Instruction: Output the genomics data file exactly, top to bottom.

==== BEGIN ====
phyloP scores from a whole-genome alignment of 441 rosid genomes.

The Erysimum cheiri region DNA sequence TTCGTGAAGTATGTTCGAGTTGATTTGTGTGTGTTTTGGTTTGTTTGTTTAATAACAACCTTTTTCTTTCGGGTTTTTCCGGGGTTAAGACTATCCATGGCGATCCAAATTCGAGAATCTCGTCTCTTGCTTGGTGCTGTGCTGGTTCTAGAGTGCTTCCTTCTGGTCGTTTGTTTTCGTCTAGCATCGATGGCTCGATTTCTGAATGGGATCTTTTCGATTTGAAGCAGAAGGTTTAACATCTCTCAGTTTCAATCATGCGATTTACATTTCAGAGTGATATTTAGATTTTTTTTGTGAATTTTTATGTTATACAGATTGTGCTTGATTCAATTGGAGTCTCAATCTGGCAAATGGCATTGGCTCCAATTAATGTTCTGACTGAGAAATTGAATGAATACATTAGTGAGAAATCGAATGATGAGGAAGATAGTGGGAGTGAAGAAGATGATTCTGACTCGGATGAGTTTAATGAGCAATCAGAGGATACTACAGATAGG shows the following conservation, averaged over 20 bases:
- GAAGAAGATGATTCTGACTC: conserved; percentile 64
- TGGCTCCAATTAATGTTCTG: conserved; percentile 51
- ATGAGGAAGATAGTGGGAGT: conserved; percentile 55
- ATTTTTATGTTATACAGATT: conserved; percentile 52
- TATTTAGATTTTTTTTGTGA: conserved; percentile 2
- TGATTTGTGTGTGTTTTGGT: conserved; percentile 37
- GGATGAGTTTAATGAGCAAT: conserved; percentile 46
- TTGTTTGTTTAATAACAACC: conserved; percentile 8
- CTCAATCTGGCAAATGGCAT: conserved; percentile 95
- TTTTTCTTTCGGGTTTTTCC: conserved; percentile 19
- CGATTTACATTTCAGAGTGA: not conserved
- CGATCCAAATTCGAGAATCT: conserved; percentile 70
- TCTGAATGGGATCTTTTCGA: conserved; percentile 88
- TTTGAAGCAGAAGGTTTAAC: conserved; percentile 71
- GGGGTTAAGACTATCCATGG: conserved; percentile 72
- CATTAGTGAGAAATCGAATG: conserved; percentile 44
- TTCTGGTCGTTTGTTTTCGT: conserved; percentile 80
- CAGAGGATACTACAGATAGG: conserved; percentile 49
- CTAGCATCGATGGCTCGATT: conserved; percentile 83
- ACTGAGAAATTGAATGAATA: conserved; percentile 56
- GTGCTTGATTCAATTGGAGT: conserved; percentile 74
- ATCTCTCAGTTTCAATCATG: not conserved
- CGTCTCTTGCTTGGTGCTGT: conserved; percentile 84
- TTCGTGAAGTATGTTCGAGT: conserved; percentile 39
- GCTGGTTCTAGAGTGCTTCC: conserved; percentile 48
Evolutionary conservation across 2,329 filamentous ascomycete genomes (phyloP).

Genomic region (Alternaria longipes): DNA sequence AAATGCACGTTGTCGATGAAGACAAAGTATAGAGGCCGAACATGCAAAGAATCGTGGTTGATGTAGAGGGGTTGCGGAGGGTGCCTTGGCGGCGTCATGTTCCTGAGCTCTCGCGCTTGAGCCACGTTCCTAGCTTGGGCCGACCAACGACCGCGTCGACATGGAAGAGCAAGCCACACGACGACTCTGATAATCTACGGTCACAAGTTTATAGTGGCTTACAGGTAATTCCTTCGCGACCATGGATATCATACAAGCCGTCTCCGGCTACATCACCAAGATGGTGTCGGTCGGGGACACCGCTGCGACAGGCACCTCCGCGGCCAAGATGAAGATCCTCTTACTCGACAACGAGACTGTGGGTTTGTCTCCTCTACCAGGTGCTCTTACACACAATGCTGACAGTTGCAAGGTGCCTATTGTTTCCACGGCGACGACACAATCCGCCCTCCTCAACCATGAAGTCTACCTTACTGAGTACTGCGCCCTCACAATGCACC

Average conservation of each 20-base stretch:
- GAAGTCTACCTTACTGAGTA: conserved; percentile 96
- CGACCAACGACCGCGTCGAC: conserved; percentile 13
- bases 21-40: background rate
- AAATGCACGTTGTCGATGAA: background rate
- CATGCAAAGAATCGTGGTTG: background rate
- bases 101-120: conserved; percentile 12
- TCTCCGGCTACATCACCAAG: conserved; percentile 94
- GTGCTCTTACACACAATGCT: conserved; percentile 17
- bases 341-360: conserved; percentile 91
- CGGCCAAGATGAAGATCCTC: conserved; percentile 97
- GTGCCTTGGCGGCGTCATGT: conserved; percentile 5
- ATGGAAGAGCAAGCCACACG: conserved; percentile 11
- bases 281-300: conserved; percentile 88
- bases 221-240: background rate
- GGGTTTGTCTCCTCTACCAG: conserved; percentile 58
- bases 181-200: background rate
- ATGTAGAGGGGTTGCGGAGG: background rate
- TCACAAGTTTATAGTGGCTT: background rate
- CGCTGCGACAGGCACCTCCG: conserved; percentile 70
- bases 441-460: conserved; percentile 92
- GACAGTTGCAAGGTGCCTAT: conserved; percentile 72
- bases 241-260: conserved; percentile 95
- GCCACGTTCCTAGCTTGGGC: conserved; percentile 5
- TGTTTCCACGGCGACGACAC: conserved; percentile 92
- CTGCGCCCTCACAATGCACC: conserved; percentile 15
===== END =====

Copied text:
phyloP scores from a whole-genome alignment of 441 rosid genomes.

The Erysimum cheiri region DNA sequence TTCGTGAAGTATGTTCGAGTTGATTTGTGTGTGTTTTGGTTTGTTTGTTTAATAACAACCTTTTTCTTTCGGGTTTTTCCGGGGTTAAGACTATCCATGGCGATCCAAATTCGAGAATCTCGTCTCTTGCTTGGTGCTGTGCTGGTTCTAGAGTGCTTCCTTCTGGTCGTTTGTTTTCGTCTAGCATCGATGGCTCGATTTCTGAATGGGATCTTTTCGATTTGAAGCAGAAGGTTTAACATCTCTCAGTTTCAATCATGCGATTTACATTTCAGAGTGATATTTAGATTTTTTTTGTGAATTTTTATGTTATACAGATTGTGCTTGATTCAATTGGAGTCTCAATCTGGCAAATGGCATTGGCTCCAATTAATGTTCTGACTGAGAAATTGAATGAATACATTAGTGAGAAATCGAATGATGAGGAAGATAGTGGGAGTGAAGAAGATGATTCTGACTCGGATGAGTTTAATGAGCAATCAGAGGATACTACAGATAGG shows the following conservation, averaged over 20 bases:
- GAAGAAGATGATTCTGACTC: conserved; percentile 64
- TGGCTCCAATTAATGTTCTG: conserved; percentile 51
- ATGAGGAAGATAGTGGGAGT: conserved; percentile 55
- ATTTTTATGTTATACAGATT: conserved; percentile 52
- TATTTAGATTTTTTTTGTGA: conserved; percentile 2
- TGATTTGTGTGTGTTTTGGT: conserved; percentile 37
- GGATGAGTTTAATGAGCAAT: conserved; percentile 46
- TTGTTTGTTTAATAACAACC: conserved; percentile 8
- CTCAATCTGGCAAATGGCAT: conserved; percentile 95
- TTTTTCTTTCGGGTTTTTCC: conserved; percentile 19
- CGATTTACATTTCAGAGTGA: not conserved
- CGATCCAAATTCGAGAATCT: conserved; percentile 70
- TCTGAATGGGATCTTTTCGA: conserved; percentile 88
- TTTGAAGCAGAAGGTTTAAC: conserved; percentile 71
- GGGGTTAAGACTATCCATGG: conserved; percentile 72
- CATTAGTGAGAAATCGAATG: conserved; percentile 44
- TTCTGGTCGTTTGTTTTCGT: conserved; percentile 80
- CAGAGGATACTACAGATAGG: conserved; percentile 49
- CTAGCATCGATGGCTCGATT: conserved; percentile 83
- ACTGAGAAATTGAATGAATA: conserved; percentile 56
- GTGCTTGATTCAATTGGAGT: conserved; percentile 74
- ATCTCTCAGTTTCAATCATG: not conserved
- CGTCTCTTGCTTGGTGCTGT: conserved; percentile 84
- TTCGTGAAGTATGTTCGAGT: conserved; percentile 39
- GCTGGTTCTAGAGTGCTTCC: conserved; percentile 48
Evolutionary conservation across 2,329 filamentous ascomycete genomes (phyloP).

Genomic region (Alternaria longipes): DNA sequence AAATGCACGTTGTCGATGAAGACAAAGTATAGAGGCCGAACATGCAAAGAATCGTGGTTGATGTAGAGGGGTTGCGGAGGGTGCCTTGGCGGCGTCATGTTCCTGAGCTCTCGCGCTTGAGCCACGTTCCTAGCTTGGGCCGACCAACGACCGCGTCGACATGGAAGAGCAAGCCACACGACGACTCTGATAATCTACGGTCACAAGTTTATAGTGGCTTACAGGTAATTCCTTCGCGACCATGGATATCATACAAGCCGTCTCCGGCTACATCACCAAGATGGTGTCGGTCGGGGACACCGCTGCGACAGGCACCTCCGCGGCCAAGATGAAGATCCTCTTACTCGACAACGAGACTGTGGGTTTGTCTCCTCTACCAGGTGCTCTTACACACAATGCTGACAGTTGCAAGGTGCCTATTGTTTCCACGGCGACGACACAATCCGCCCTCCTCAACCATGAAGTCTACCTTACTGAGTACTGCGCCCTCACAATGCACC

Average conservation of each 20-base stretch:
- GAAGTCTACCTTACTGAGTA: conserved; percentile 96
- CGACCAACGACCGCGTCGAC: conserved; percentile 13
- bases 21-40: background rate
- AAATGCACGTTGTCGATGAA: background rate
- CATGCAAAGAATCGTGGTTG: background rate
- bases 101-120: conserved; percentile 12
- TCTCCGGCTACATCACCAAG: conserved; percentile 94
- GTGCTCTTACACACAATGCT: conserved; percentile 17
- bases 341-360: conserved; percentile 91
- CGGCCAAGATGAAGATCCTC: conserved; percentile 97
- GTGCCTTGGCGGCGTCATGT: conserved; percentile 5
- ATGGAAGAGCAAGCCACACG: conserved; percentile 11
- bases 281-300: conserved; percentile 88
- bases 221-240: background rate
- GGGTTTGTCTCCTCTACCAG: conserved; percentile 58
- bases 181-200: background rate
- ATGTAGAGGGGTTGCGGAGG: background rate
- TCACAAGTTTATAGTGGCTT: background rate
- CGCTGCGACAGGCACCTCCG: conserved; percentile 70
- bases 441-460: conserved; percentile 92
- GACAGTTGCAAGGTGCCTAT: conserved; percentile 72
- bases 241-260: conserved; percentile 95
- GCCACGTTCCTAGCTTGGGC: conserved; percentile 5
- TGTTTCCACGGCGACGACAC: conserved; percentile 92
- CTGCGCCCTCACAATGCACC: conserved; percentile 15